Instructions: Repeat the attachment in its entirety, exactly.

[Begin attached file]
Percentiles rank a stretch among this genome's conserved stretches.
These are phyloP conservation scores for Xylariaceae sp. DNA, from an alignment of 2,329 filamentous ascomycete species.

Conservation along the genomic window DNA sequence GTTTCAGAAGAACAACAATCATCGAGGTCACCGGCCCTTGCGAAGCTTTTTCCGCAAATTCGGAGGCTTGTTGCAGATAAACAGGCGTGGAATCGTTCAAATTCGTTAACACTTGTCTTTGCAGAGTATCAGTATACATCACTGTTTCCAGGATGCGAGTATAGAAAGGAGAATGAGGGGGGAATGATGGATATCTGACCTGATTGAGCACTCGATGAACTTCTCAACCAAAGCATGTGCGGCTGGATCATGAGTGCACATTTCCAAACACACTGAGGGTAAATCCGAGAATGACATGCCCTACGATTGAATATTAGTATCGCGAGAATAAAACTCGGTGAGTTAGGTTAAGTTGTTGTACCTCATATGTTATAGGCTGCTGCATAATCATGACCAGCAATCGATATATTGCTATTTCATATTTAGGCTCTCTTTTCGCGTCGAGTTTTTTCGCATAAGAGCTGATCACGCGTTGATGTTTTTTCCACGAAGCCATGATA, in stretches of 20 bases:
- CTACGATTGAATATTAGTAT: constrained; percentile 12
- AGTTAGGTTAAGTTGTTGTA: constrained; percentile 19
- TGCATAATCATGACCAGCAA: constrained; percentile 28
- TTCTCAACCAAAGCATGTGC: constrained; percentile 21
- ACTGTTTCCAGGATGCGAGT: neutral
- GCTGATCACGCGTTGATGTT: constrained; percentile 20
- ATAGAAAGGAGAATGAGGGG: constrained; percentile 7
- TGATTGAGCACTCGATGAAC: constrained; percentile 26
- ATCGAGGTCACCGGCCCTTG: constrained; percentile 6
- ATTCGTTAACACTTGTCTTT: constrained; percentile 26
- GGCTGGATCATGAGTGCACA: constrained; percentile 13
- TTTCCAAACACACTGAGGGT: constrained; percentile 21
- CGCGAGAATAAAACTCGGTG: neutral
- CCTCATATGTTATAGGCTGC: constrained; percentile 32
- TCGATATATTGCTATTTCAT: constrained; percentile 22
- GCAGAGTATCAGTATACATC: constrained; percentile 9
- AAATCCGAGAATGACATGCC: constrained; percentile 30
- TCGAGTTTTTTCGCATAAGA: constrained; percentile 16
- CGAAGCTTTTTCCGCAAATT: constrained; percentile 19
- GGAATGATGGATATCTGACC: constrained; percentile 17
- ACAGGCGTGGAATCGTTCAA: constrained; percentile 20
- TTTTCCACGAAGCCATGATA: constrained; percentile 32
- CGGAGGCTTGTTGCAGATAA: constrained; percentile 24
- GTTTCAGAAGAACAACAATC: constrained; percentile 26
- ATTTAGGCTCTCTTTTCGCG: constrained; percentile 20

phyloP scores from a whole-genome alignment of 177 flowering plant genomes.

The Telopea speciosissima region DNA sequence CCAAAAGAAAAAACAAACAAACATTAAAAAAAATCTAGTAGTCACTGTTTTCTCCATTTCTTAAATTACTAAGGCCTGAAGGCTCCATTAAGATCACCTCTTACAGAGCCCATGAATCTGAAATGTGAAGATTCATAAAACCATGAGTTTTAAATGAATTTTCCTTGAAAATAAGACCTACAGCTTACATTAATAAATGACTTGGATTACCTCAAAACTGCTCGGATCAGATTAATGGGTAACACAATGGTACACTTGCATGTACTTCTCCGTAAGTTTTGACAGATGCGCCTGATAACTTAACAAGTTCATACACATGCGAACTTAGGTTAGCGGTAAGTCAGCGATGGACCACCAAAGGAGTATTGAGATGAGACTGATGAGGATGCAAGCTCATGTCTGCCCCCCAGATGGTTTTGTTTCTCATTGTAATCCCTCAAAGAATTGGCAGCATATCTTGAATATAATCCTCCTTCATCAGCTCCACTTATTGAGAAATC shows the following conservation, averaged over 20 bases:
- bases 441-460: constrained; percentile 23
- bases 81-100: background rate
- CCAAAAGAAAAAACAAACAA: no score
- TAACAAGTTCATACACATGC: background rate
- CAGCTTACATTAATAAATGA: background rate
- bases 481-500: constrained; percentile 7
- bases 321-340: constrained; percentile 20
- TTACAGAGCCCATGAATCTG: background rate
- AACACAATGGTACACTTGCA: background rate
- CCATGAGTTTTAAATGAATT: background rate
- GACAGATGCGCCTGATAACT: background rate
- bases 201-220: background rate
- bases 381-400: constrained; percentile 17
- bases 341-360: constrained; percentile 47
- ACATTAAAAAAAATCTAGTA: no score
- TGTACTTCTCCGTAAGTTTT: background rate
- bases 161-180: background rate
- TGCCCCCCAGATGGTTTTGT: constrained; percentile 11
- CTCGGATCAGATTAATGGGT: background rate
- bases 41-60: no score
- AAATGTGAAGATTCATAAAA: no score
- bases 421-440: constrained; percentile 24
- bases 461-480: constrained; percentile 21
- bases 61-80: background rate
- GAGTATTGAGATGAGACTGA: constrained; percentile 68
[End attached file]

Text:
Percentiles rank a stretch among this genome's conserved stretches.
These are phyloP conservation scores for Xylariaceae sp. DNA, from an alignment of 2,329 filamentous ascomycete species.

Conservation along the genomic window DNA sequence GTTTCAGAAGAACAACAATCATCGAGGTCACCGGCCCTTGCGAAGCTTTTTCCGCAAATTCGGAGGCTTGTTGCAGATAAACAGGCGTGGAATCGTTCAAATTCGTTAACACTTGTCTTTGCAGAGTATCAGTATACATCACTGTTTCCAGGATGCGAGTATAGAAAGGAGAATGAGGGGGGAATGATGGATATCTGACCTGATTGAGCACTCGATGAACTTCTCAACCAAAGCATGTGCGGCTGGATCATGAGTGCACATTTCCAAACACACTGAGGGTAAATCCGAGAATGACATGCCCTACGATTGAATATTAGTATCGCGAGAATAAAACTCGGTGAGTTAGGTTAAGTTGTTGTACCTCATATGTTATAGGCTGCTGCATAATCATGACCAGCAATCGATATATTGCTATTTCATATTTAGGCTCTCTTTTCGCGTCGAGTTTTTTCGCATAAGAGCTGATCACGCGTTGATGTTTTTTCCACGAAGCCATGATA, in stretches of 20 bases:
- CTACGATTGAATATTAGTAT: constrained; percentile 12
- AGTTAGGTTAAGTTGTTGTA: constrained; percentile 19
- TGCATAATCATGACCAGCAA: constrained; percentile 28
- TTCTCAACCAAAGCATGTGC: constrained; percentile 21
- ACTGTTTCCAGGATGCGAGT: neutral
- GCTGATCACGCGTTGATGTT: constrained; percentile 20
- ATAGAAAGGAGAATGAGGGG: constrained; percentile 7
- TGATTGAGCACTCGATGAAC: constrained; percentile 26
- ATCGAGGTCACCGGCCCTTG: constrained; percentile 6
- ATTCGTTAACACTTGTCTTT: constrained; percentile 26
- GGCTGGATCATGAGTGCACA: constrained; percentile 13
- TTTCCAAACACACTGAGGGT: constrained; percentile 21
- CGCGAGAATAAAACTCGGTG: neutral
- CCTCATATGTTATAGGCTGC: constrained; percentile 32
- TCGATATATTGCTATTTCAT: constrained; percentile 22
- GCAGAGTATCAGTATACATC: constrained; percentile 9
- AAATCCGAGAATGACATGCC: constrained; percentile 30
- TCGAGTTTTTTCGCATAAGA: constrained; percentile 16
- CGAAGCTTTTTCCGCAAATT: constrained; percentile 19
- GGAATGATGGATATCTGACC: constrained; percentile 17
- ACAGGCGTGGAATCGTTCAA: constrained; percentile 20
- TTTTCCACGAAGCCATGATA: constrained; percentile 32
- CGGAGGCTTGTTGCAGATAA: constrained; percentile 24
- GTTTCAGAAGAACAACAATC: constrained; percentile 26
- ATTTAGGCTCTCTTTTCGCG: constrained; percentile 20

phyloP scores from a whole-genome alignment of 177 flowering plant genomes.

The Telopea speciosissima region DNA sequence CCAAAAGAAAAAACAAACAAACATTAAAAAAAATCTAGTAGTCACTGTTTTCTCCATTTCTTAAATTACTAAGGCCTGAAGGCTCCATTAAGATCACCTCTTACAGAGCCCATGAATCTGAAATGTGAAGATTCATAAAACCATGAGTTTTAAATGAATTTTCCTTGAAAATAAGACCTACAGCTTACATTAATAAATGACTTGGATTACCTCAAAACTGCTCGGATCAGATTAATGGGTAACACAATGGTACACTTGCATGTACTTCTCCGTAAGTTTTGACAGATGCGCCTGATAACTTAACAAGTTCATACACATGCGAACTTAGGTTAGCGGTAAGTCAGCGATGGACCACCAAAGGAGTATTGAGATGAGACTGATGAGGATGCAAGCTCATGTCTGCCCCCCAGATGGTTTTGTTTCTCATTGTAATCCCTCAAAGAATTGGCAGCATATCTTGAATATAATCCTCCTTCATCAGCTCCACTTATTGAGAAATC shows the following conservation, averaged over 20 bases:
- bases 441-460: constrained; percentile 23
- bases 81-100: background rate
- CCAAAAGAAAAAACAAACAA: no score
- TAACAAGTTCATACACATGC: background rate
- CAGCTTACATTAATAAATGA: background rate
- bases 481-500: constrained; percentile 7
- bases 321-340: constrained; percentile 20
- TTACAGAGCCCATGAATCTG: background rate
- AACACAATGGTACACTTGCA: background rate
- CCATGAGTTTTAAATGAATT: background rate
- GACAGATGCGCCTGATAACT: background rate
- bases 201-220: background rate
- bases 381-400: constrained; percentile 17
- bases 341-360: constrained; percentile 47
- ACATTAAAAAAAATCTAGTA: no score
- TGTACTTCTCCGTAAGTTTT: background rate
- bases 161-180: background rate
- TGCCCCCCAGATGGTTTTGT: constrained; percentile 11
- CTCGGATCAGATTAATGGGT: background rate
- bases 41-60: no score
- AAATGTGAAGATTCATAAAA: no score
- bases 421-440: constrained; percentile 24
- bases 461-480: constrained; percentile 21
- bases 61-80: background rate
- GAGTATTGAGATGAGACTGA: constrained; percentile 68